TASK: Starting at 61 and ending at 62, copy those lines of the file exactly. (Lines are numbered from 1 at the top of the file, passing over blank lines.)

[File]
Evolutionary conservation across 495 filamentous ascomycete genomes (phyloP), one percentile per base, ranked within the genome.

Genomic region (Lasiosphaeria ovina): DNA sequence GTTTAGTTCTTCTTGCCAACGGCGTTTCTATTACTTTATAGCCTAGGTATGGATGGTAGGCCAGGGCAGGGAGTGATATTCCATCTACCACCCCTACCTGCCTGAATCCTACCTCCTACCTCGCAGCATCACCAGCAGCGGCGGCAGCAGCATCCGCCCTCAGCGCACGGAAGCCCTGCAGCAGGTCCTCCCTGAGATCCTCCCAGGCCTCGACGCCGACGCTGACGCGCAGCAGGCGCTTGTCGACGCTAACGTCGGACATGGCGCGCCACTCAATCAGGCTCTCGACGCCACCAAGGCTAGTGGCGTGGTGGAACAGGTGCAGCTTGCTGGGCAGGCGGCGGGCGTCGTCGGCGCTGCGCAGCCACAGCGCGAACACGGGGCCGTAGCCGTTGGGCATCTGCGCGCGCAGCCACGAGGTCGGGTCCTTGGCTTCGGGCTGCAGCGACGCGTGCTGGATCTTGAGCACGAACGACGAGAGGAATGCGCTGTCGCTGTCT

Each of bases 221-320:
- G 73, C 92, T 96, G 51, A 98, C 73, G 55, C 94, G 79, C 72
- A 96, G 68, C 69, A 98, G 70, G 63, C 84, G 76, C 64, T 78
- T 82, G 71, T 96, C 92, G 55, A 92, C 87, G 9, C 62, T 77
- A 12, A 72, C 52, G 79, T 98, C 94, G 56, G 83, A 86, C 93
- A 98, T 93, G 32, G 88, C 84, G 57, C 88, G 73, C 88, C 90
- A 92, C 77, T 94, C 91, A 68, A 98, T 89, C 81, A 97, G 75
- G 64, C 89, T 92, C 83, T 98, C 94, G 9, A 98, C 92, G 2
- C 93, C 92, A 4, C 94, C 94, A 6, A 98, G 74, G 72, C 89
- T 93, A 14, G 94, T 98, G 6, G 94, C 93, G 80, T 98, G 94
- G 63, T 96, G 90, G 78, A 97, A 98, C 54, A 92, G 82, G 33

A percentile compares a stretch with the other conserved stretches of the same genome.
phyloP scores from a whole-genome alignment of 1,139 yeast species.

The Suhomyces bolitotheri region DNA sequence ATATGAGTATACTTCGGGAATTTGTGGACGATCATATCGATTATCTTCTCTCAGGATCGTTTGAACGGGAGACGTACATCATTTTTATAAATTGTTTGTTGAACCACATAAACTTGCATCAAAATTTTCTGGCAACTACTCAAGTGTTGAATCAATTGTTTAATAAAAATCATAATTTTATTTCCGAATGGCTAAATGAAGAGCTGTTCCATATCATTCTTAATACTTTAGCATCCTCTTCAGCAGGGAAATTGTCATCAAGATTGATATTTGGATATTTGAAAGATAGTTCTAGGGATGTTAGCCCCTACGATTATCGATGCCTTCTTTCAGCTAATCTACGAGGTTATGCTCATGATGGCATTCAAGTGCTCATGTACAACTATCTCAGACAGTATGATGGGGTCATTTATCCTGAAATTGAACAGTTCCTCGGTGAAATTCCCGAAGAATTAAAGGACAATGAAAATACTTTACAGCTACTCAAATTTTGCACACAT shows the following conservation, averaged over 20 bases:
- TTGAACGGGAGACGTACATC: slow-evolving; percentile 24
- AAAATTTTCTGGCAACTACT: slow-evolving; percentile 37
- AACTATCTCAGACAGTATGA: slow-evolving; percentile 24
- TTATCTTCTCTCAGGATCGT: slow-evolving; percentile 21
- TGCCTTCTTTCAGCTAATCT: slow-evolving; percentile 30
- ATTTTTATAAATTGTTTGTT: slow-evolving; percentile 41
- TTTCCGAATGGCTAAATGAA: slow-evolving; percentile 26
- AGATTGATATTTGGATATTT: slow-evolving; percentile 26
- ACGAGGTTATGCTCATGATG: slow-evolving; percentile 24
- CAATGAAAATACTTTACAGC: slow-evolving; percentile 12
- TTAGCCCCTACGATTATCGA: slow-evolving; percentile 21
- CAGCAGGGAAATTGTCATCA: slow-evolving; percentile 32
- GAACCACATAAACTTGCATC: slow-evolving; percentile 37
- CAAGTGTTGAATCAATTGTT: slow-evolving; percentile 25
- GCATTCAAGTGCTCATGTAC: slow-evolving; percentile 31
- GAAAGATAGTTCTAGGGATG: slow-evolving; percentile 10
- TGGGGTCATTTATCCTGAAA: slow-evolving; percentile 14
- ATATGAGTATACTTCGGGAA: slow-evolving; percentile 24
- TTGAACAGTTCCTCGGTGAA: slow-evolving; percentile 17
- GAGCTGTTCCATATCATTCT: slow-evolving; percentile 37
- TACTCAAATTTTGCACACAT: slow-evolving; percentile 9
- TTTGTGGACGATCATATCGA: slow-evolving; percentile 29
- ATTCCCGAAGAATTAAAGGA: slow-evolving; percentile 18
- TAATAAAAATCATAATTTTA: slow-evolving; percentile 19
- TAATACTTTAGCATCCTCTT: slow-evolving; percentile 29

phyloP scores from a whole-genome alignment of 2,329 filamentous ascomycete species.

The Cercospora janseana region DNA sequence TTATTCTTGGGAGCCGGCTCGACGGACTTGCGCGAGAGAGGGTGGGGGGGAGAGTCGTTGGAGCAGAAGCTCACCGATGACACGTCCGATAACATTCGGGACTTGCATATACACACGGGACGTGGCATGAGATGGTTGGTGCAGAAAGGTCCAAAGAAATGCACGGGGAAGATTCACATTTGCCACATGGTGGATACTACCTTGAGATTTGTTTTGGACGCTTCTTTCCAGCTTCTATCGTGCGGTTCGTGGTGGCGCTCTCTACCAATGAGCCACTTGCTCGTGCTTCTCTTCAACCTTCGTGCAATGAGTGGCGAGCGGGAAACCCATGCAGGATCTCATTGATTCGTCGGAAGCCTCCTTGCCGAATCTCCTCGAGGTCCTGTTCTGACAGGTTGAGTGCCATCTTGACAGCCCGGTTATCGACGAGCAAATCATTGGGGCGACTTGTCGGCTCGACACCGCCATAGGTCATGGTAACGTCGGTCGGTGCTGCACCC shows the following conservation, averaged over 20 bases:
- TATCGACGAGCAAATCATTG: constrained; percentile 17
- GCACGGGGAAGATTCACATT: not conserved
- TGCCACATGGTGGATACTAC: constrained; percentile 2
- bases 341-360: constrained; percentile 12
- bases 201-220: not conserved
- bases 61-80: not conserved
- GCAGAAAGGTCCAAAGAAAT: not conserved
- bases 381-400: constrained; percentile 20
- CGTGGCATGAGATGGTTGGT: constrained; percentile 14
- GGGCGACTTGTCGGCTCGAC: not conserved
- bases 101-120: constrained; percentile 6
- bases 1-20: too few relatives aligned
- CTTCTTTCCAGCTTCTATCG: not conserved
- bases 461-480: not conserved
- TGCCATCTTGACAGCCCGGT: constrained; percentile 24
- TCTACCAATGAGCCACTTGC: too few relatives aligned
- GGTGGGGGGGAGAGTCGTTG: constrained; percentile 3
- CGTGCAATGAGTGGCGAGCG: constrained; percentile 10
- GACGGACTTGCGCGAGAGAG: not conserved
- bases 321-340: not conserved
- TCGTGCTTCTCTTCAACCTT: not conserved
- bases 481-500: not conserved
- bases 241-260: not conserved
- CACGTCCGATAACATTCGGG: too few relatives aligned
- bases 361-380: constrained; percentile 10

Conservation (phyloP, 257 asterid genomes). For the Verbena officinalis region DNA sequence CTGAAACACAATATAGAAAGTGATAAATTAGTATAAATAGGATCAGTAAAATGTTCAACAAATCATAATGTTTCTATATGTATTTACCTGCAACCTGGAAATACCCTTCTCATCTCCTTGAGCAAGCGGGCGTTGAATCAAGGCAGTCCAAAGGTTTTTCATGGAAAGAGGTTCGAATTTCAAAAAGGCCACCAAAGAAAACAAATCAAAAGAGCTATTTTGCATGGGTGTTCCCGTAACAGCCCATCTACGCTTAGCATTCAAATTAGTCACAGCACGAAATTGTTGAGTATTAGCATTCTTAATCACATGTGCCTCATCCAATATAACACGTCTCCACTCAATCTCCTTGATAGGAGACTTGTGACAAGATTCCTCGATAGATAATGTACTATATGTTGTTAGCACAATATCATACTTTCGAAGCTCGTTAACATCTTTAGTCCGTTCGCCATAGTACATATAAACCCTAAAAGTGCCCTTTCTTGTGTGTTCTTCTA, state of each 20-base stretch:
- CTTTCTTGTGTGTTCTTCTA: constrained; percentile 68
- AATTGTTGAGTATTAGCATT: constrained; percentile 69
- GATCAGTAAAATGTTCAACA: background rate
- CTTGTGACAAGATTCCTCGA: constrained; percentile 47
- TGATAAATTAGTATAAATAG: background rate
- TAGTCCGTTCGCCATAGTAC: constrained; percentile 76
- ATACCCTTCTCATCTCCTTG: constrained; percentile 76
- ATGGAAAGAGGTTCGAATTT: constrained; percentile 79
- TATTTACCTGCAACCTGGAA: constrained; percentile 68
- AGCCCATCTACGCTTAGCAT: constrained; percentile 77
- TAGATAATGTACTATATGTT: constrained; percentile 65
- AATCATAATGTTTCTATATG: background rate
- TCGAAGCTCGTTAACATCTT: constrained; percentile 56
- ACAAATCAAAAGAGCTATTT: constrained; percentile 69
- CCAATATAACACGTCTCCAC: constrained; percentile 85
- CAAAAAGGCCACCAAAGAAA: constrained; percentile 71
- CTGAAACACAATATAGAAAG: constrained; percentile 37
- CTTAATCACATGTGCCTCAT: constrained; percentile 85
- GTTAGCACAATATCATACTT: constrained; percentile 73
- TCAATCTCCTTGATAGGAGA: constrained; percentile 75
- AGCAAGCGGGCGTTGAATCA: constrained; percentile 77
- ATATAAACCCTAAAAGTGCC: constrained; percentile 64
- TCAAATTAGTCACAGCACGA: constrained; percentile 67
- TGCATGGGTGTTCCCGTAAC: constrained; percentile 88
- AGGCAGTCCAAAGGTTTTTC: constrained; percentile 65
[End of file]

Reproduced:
- CGTGCAATGAGTGGCGAGCG: constrained; percentile 10
- GACGGACTTGCGCGAGAGAG: not conserved